Japanese High Speed Rail (HSR) Shinkansen runs on dedicated rail lines, but in some areas, exceptional type of Shinkansen called “Mini Shinkansen” runs on conventional ones. Though it isn’t a news, as Mini Shinkansen commenced operation in 1997, this fact may have a unique value in today’s global HSR construction trend in terms of budget.
By definition, Shinkansen is passenger electric train which runs on dedicated rail lines of standard gauge at speeds of 200 km/h or higher. Current operation of Shinkansen, however, is keeping around 300 km/h on favorably conditioned section. You can see several types of Shinkansen trains in the present service here and here.
Mini Shinkansen is a compromised design of Shinkansen used for mountainous areas where construction of dedicated rail lines is difficult. For example, “Akita Shinkansen”, a name of Mini Shinkansen operation which connects Tokyo and city of Akita in the northern part of Japan, runs on dedicated Shinkansen rail lines of 535km from Tokyo to Morioka, while it runs on conventional rail lines of 127km from Morioka to Akita. (For reference, total dedicated rail lines of normal Shinkansen is 2,257km, while exceptional conventional rail lines of Mini Shinkansen is 275km.)
When on dedicated rail lines, Mini Shinkansen runs at speeds of 275km/h, but on conventional rail lines, it runs at speeds of 130km/h. This exceptional Shinkansen has level crossings as usual conventional rail lines (see video below). Also, Mini Shinkansen uses conventional rail station which is concurrently used for ordinary passenger trains.
We can discuss about an idea that HSR having this compromised design would be competitive in today’s global race of HSR procurement. HSR in essence is a huge infrastructure investment requiring billions of US dollar. If HSR runs only on dedicated rail lines, capital expenditure of land purchase and construction of railway and station would be high especially in densely populated area such as a center of city. But in case it can run on conventional rail lines, in other words, when using hybrid of conventional ones and dedicated ones, the owner of the project is able to save large portion of capital expenditure. This can be said in particular for the country having wider land where long stretch of dedicated rail lines can be built relatively easily in low populated area. In such a county, they can reduce total travel time of HSR greatly using long stretch of dedicated rail lines, while they can save CAPEX in dense area.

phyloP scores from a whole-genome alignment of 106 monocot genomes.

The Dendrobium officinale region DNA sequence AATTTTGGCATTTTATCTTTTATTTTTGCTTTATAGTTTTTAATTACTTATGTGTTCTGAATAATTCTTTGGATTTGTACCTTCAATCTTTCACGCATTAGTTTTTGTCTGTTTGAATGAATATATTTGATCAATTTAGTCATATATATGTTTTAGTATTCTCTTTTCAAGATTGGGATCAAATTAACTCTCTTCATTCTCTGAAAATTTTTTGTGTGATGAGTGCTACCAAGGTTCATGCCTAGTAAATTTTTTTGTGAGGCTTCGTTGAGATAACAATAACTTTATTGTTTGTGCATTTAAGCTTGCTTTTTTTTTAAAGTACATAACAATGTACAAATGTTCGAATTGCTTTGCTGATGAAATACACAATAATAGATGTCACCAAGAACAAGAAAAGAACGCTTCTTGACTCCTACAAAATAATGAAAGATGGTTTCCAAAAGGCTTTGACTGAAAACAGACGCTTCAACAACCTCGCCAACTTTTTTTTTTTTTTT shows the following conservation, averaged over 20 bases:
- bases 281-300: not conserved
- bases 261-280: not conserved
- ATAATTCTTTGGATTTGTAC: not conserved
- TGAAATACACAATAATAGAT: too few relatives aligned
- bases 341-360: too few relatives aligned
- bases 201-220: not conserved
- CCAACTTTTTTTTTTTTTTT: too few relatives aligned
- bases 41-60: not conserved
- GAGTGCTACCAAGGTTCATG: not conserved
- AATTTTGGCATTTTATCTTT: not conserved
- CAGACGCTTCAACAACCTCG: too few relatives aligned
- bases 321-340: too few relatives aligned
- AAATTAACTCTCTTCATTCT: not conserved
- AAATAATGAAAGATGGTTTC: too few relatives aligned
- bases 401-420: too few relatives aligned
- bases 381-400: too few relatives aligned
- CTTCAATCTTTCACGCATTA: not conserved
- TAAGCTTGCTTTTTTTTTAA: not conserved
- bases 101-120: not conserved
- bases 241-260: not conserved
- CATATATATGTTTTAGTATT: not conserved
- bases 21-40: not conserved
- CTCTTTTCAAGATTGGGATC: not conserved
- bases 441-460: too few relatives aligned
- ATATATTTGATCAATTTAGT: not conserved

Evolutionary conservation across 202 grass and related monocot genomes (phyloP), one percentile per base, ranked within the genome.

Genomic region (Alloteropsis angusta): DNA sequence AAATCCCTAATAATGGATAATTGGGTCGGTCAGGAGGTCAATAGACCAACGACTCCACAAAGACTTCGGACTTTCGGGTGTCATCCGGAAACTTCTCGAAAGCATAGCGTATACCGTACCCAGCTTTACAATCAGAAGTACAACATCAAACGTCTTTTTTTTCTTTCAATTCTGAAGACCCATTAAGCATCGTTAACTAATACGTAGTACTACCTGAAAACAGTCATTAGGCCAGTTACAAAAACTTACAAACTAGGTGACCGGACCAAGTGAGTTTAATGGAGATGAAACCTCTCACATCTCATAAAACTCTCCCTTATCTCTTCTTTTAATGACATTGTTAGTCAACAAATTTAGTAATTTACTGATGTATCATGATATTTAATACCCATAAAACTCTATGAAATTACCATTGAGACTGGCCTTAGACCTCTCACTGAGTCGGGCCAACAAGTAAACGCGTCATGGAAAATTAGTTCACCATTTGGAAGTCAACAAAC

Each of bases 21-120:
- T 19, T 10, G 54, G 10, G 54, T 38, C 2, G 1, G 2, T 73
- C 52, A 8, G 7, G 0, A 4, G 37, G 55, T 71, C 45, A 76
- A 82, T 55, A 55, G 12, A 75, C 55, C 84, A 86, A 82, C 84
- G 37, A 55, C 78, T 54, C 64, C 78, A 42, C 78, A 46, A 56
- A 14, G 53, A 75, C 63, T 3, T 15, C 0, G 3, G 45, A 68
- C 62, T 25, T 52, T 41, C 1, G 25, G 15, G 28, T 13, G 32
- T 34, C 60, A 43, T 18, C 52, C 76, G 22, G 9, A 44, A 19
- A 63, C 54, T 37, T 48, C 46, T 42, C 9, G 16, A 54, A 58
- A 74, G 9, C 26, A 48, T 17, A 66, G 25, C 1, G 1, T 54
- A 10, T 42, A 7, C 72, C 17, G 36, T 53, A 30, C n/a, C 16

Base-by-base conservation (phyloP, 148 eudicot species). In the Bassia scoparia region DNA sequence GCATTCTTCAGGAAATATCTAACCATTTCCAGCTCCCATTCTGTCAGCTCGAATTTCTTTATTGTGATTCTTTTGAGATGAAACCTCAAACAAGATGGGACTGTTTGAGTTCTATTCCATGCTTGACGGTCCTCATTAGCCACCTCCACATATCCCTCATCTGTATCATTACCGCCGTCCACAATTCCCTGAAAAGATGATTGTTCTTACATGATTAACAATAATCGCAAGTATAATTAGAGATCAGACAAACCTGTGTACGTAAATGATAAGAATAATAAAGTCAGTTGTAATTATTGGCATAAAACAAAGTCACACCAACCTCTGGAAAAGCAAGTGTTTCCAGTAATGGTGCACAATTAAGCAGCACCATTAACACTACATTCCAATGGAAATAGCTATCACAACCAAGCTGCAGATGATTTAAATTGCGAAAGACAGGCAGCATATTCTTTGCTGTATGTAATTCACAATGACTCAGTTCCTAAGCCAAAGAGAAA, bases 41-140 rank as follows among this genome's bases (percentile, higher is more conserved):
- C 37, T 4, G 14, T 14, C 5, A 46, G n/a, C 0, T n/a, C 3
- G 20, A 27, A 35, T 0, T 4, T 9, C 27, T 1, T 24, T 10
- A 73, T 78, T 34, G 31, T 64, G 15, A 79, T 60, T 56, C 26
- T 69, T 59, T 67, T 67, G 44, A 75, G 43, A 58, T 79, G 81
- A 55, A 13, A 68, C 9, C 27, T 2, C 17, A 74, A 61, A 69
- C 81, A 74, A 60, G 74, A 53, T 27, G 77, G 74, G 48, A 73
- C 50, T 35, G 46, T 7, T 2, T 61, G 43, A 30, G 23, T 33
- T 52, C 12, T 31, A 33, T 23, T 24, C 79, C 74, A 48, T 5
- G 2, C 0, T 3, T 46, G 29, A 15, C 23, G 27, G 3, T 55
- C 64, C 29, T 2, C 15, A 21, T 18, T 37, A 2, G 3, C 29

Recently, Japanese government is promoting export of Shinkansen to the countries that have HSR construction plan. For the United States, a consortium of Japanese companies led by Shinkansen operating company Central Japan Railway is trying to sell its full-speck Shinkansen system to the project of Florida HSR. This is good.
However, companies related to Mini Shinkansen such as East Japan Railway may think about possibility of selling this compromised Shinkansen to other HSR projects in US as well as in other countries. They can show business case of cheaper HSR in comparison with full-speck Shinkansen. We know French HSR “TGV” has the same compromised design as Mini Shinkansen. So, French consortium would be a good rival when Japanese companies try to sell this.
Several months ago, East Japan Railway revealed that it developed new Mini Shinkansen train named “E6 series” which can run at speeds of 300km/h on dedicated lines.
Originally posted on Infrastructure Investment Journal authored by Daisuke Imaizumi, CEO of InfraCommons.